Limits Placed On Symbolic Speech Right

1968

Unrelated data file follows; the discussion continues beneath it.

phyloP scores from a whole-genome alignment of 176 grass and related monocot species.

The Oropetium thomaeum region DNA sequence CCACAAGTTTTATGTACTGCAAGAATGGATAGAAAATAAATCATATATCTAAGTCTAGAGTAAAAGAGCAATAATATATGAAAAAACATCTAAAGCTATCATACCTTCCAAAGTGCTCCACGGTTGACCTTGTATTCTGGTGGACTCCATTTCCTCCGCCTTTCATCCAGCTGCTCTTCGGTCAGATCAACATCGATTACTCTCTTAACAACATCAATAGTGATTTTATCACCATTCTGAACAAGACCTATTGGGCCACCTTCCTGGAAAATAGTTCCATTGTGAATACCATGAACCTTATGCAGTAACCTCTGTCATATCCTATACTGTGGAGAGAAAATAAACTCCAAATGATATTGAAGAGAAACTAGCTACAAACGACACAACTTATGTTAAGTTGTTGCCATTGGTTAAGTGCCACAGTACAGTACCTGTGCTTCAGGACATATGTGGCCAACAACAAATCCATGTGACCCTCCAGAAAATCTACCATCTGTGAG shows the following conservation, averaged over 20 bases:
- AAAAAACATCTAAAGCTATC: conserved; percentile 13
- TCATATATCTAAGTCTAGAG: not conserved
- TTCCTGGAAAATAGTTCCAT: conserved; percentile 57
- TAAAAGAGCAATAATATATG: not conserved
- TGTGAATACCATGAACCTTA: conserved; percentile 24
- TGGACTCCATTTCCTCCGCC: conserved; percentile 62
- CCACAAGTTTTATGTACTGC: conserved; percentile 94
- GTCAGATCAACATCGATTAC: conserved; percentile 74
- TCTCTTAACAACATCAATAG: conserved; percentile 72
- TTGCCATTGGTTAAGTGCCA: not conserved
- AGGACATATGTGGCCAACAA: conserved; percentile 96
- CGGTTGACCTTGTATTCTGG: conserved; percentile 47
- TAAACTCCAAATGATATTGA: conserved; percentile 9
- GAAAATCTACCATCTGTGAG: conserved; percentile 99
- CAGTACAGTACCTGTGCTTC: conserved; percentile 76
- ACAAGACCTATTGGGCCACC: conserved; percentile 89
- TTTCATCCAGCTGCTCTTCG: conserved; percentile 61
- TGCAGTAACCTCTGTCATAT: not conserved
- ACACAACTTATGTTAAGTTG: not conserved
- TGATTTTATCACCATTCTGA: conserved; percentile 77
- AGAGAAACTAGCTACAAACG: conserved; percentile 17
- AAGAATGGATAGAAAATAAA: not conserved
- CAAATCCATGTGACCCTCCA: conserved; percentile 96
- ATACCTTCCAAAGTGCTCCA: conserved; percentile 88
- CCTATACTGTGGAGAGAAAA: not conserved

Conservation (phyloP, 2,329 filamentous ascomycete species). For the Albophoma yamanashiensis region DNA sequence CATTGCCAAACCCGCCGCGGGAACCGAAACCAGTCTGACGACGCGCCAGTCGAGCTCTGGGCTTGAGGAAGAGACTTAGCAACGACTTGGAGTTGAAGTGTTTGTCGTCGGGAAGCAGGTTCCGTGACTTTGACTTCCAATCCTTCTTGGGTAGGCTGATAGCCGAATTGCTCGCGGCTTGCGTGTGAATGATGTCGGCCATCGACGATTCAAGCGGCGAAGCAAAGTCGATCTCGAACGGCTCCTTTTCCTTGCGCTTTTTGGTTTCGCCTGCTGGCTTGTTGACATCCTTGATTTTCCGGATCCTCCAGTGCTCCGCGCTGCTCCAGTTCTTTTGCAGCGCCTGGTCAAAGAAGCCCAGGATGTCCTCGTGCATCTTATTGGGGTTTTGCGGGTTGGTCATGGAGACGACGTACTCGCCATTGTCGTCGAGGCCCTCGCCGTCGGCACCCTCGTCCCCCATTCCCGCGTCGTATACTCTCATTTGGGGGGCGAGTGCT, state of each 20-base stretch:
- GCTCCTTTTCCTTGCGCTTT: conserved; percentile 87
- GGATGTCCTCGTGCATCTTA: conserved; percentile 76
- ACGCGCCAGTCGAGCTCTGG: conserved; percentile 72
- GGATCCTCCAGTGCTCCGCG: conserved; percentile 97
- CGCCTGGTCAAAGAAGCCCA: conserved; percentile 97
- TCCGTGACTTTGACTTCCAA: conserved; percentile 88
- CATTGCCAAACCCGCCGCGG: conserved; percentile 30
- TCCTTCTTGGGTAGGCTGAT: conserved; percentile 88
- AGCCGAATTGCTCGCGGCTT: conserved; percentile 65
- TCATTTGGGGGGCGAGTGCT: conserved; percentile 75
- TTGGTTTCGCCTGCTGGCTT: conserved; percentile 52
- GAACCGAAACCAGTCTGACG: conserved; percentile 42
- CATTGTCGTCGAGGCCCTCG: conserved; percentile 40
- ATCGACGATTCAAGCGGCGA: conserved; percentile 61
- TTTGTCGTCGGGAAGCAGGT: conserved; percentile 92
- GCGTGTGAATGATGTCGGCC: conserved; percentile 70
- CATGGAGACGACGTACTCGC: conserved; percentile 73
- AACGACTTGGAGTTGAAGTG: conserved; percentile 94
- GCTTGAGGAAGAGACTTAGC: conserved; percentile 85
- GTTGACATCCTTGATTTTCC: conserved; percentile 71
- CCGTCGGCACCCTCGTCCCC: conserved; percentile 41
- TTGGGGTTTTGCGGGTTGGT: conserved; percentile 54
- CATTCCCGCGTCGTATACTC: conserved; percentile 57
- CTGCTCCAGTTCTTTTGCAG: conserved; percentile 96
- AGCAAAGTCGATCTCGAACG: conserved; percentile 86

In United States v. O’Brien, the U.S. Supreme Court lets stand the conviction of an activist who burned his draft card to protest the Vietnam War. Although the Court admits that the law against destroying a draft card does limit speech, it rules that the limit is acceptable because it serves an important government interest (i.e., the smooth operation of the draft during wartime) and is “content-neutral,” meaning that it is not meant to punish any particular point of view or opinion.